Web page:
30 Aug 2021

Instagram Reels vs TikTok – an IP perspective

The struggle for existing and new users between companies that develop applications is relentless as our lives have been practically moved to the Internet over the years.  It seems that the opposing sides do not choose the means anymore, so this is an IP perspective on Instagram Reels vs TikTok.

Back in 2010, when Instagram was launched, social media (“SM”) networks were used to post personal content and maintain contacts, and Instagram focused on creating a photo-sharing platform.  As the popularity of SM networks increased, sales came into focus and advertising content became a widespread feature.  An SM network collects advertising fees, giving online retailers access to an extremely wide range of potential consumers worldwide. As a result, users get access to more products and services than ever.  Seems like a win-win situation for everyone involved.


What happened before Instagram Reels vs TikTok

However, the situation is not as simple as it seems to be as there is not just one, but a multitude of networks, with new ones often providing innovative features.  Thus, the conflict between Instagram and Snapchat began.  Snapchat was the first to offer users to upload short videos that disappear after 24 hours.  Instagram tried to curb the inevitable laws of competition and shortly thereafter developed the Instagram Stories feature which essentially has the same function as Snapchat.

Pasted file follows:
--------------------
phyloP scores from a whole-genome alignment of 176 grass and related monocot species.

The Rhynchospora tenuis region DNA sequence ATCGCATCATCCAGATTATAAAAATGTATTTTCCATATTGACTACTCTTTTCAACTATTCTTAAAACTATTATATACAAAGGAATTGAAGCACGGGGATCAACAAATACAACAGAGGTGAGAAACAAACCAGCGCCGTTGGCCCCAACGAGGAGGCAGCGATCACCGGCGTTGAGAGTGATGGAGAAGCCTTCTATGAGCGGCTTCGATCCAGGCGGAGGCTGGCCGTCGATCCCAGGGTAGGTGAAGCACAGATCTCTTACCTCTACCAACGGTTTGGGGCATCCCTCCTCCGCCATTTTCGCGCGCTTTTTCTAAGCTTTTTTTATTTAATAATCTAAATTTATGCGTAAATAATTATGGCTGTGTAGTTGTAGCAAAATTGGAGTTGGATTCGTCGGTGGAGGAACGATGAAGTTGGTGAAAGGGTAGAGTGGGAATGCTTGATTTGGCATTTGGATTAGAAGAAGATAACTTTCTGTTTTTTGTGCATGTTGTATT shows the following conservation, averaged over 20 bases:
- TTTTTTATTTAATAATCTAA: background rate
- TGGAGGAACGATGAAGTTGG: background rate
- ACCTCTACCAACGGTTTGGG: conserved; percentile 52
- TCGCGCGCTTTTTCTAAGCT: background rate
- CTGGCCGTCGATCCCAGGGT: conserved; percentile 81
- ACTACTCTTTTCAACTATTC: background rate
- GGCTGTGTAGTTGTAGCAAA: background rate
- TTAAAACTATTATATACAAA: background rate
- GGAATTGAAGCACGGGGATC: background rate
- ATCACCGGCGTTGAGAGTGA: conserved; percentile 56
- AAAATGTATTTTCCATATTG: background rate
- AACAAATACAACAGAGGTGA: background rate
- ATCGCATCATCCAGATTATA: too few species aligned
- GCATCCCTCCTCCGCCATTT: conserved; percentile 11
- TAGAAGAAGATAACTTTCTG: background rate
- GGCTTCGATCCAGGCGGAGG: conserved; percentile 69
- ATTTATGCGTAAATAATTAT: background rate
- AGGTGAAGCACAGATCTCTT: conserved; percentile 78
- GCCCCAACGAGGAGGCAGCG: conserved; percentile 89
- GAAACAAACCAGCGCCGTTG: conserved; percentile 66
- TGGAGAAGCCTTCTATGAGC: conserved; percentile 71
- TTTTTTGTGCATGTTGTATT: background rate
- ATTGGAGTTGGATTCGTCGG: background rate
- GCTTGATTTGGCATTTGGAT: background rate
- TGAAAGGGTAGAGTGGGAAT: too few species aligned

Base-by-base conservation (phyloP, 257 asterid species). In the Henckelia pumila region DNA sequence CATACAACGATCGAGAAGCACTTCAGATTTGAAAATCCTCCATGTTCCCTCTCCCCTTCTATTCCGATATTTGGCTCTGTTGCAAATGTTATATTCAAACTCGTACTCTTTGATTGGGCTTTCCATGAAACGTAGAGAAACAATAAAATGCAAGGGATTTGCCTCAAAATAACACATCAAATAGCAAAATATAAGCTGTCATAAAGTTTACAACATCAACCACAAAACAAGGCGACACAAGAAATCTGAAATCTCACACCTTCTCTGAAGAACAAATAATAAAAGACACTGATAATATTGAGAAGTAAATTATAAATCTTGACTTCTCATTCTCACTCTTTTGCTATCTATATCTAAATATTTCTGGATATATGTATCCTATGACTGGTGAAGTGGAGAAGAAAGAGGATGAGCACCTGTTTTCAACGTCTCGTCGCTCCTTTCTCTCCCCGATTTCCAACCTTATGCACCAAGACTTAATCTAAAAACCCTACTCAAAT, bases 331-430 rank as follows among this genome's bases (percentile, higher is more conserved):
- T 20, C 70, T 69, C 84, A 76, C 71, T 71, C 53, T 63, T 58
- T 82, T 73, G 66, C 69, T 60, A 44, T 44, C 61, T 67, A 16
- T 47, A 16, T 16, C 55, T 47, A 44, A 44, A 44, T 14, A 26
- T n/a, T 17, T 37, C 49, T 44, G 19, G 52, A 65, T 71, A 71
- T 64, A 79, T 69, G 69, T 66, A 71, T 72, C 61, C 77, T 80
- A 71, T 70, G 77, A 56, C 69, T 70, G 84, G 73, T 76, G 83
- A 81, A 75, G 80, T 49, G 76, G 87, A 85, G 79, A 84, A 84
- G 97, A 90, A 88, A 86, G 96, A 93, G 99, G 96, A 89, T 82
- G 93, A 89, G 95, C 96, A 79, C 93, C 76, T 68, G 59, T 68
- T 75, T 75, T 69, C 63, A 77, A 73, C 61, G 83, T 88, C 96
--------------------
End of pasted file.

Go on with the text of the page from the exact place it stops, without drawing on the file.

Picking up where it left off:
TikTok suffered the same destiny

A few years ago, TikTok gained exceptional popularity and a multi-million user base.  Some users permanently switched to TikTok.

Instagram did not sit twiddling its thumbs this time either, so in August 2020, it introduced the Instagram Reels feature.  With a few differences, all the main features of TikTok were there.

Although it may seem that IP laws protect an idea, it is quite the opposite.  If protection was granted to the idea as such, only one company could install seat belts in its cars, for instance.  The same logic could be applied to the creation of Instagram Reels.

Furthermore, wasn’t Twitter the first to introduce hashtags that serve to increase the visibility of posts, which all SM networks use widely?  Didn’t Facebook introduce the News Feed?  These are just a few of a bunch of ​​examples.

We could think the same way when thinking about whether Instagram, by creating the Reels feature, infringed IP rights of ByteDance, the company that created TikTok.  So, the very idea of ​​the feature to create and publish short videos is not protected.


What does IP Law say?

Not everything is so simple in the world of IP law.  Even though an idea cannot be protected, the expression of the idea can.  Did one person implement the same idea in the same way as the person who did it before them?  Should Instagram and ByteDance find themselves in court, the court would pose this question and examine the evidence to determine if there were similarities in the expression.  The court would look for similarities in the interface, source code, or some other element of the software, depending on what the applicable law takes as the relevant criteria.  For example, the European Union would consider regulations on source code as relevant, as Gecić Law previously wrote.

This is just one of the many elements that an IP dispute can have, so it is not easy for a judge to rule.  Also, it is not easy for a company to decide whether to file a lawsuit or not and (therefore) we do not see as many news items on IP disputes in tech as we might expect.

This teaches us that in the world of SM networks there are no good or bad guys, but there are ideas that are spread, developed, and that are constantly taking new forms. These result in new features and new products that make the internet more fun.

Legally speaking, IP is a sincere ally of competition, but also its angry opponent, if abused.